Andy Bagley and Michael Nolan – aka The Kilgore Trout Combustion – released their debut album Pure Bunk, on cassette, in 1991; in that youthful glory phase of an arty band’s existence, when they anticipated great and widespread success while paradoxically expecting to alienate people with clever outsiderness. With their ‘musical bulkheads blown’ by the likes of Nitzer Ebb and Skinny Puppy, they applied modern composition techniques to industrial music, providing an idiosyncratic framework in which a 12-tone row sequence might be underpinned by percussive tracks comprising sampled sounds of a steel gate slamming in a sci-fi film. To this discordant and sometimes gear-shifting rhythmic base, they added hoarse vocals held high in the mix, in the vein of Foetus’s cartoon-machismo, and gilded with heavy sarcasm or word experimentation that owed a nod to the Beats.
Performing such stuff live was a strong-willed undertaking in the Brisbane music scene of the late ’80s and early ’90s. Particularly in hot pants. The pubs weren’t receptive, and frankly the sound engineers didn‘t know what to do with “a band” that required perhaps 16 DIs for the banks of synths, and, even at full tempest, a well separated sound. They found their place instead deeper in the underground.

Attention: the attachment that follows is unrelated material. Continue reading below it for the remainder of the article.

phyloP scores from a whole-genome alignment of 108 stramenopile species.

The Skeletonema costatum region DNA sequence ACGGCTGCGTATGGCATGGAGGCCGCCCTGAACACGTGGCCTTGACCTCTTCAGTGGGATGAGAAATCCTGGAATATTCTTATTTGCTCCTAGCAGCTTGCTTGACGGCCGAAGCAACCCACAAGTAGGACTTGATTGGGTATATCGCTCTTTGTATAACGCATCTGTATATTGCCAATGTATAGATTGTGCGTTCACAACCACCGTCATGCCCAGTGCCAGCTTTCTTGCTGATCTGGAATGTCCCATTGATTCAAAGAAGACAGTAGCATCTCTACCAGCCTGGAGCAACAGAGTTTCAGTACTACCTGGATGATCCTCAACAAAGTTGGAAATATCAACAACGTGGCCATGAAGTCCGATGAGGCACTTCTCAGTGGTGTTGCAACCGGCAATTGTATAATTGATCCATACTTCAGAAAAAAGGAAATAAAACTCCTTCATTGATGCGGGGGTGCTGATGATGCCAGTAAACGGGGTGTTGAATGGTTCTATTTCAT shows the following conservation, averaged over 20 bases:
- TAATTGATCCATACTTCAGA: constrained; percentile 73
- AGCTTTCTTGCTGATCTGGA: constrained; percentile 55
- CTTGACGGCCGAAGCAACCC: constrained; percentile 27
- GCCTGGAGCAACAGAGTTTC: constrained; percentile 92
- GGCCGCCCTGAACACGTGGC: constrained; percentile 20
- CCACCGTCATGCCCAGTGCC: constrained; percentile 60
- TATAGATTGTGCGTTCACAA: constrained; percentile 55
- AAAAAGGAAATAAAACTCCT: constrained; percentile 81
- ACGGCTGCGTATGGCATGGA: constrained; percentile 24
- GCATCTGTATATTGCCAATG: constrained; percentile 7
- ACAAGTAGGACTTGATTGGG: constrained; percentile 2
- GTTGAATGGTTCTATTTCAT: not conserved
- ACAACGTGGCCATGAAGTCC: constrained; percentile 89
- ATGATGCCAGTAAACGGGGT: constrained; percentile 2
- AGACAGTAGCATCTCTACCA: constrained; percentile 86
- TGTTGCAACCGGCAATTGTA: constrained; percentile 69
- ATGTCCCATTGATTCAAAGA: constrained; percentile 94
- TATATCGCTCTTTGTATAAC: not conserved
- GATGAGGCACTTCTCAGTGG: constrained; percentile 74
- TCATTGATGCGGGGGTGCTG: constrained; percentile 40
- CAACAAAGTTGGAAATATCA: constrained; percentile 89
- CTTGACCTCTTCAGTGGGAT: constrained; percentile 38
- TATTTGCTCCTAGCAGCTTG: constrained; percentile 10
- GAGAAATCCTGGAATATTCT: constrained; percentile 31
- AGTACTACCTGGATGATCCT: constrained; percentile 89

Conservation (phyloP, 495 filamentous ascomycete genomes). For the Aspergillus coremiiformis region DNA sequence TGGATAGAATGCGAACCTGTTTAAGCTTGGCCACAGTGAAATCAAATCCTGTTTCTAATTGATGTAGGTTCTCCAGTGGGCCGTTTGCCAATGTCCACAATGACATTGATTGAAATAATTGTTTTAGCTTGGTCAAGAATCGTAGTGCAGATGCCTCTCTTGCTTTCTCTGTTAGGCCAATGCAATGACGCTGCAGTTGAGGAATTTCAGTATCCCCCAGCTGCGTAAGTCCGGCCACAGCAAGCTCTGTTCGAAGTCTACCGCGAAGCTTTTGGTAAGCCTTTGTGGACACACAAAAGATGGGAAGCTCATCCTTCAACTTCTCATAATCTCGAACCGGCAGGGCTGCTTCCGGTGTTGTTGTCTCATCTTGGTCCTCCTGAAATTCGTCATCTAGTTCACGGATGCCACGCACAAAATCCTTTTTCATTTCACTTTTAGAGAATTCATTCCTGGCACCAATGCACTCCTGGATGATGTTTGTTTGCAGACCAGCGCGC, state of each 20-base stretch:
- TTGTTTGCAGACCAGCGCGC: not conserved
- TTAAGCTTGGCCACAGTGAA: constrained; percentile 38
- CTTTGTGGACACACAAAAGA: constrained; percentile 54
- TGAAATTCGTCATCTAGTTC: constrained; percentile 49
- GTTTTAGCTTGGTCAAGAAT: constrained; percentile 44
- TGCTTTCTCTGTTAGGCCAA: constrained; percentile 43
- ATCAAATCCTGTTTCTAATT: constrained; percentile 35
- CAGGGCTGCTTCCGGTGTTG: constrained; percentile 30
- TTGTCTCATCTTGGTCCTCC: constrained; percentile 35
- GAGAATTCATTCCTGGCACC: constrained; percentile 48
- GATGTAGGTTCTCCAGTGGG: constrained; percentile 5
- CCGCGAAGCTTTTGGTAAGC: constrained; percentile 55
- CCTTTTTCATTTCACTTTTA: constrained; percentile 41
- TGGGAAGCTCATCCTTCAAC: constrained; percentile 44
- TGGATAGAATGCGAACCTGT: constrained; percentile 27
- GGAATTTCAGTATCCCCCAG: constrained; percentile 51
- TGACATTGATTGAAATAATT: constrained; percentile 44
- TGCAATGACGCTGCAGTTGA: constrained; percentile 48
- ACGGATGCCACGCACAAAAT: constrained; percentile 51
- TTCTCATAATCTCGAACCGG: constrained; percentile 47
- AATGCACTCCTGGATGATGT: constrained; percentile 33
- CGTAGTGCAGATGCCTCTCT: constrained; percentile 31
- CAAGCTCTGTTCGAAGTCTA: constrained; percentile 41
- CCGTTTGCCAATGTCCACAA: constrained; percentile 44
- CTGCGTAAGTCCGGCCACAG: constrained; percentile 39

“Imagine these songs delivered at staggering volume, frequently sounding like there were two or three of them playing over each at once, which was sometimes the acoustic result of playing cavernous rooms to a few people keeping themselves to the margins for reasons of eardrum protection and cool. I can’t express enough how I adore these patchy memories.” Michael Nolan, 2020.
For Trans:Com – long-time admirers & supporters of this band which “pulled an Icehouse” by taking their debut album title as their later band name – it is a deep joy to re-release this incredible (and incredibly important) set of industrial electronica from Brisbane’s original masters of the genre.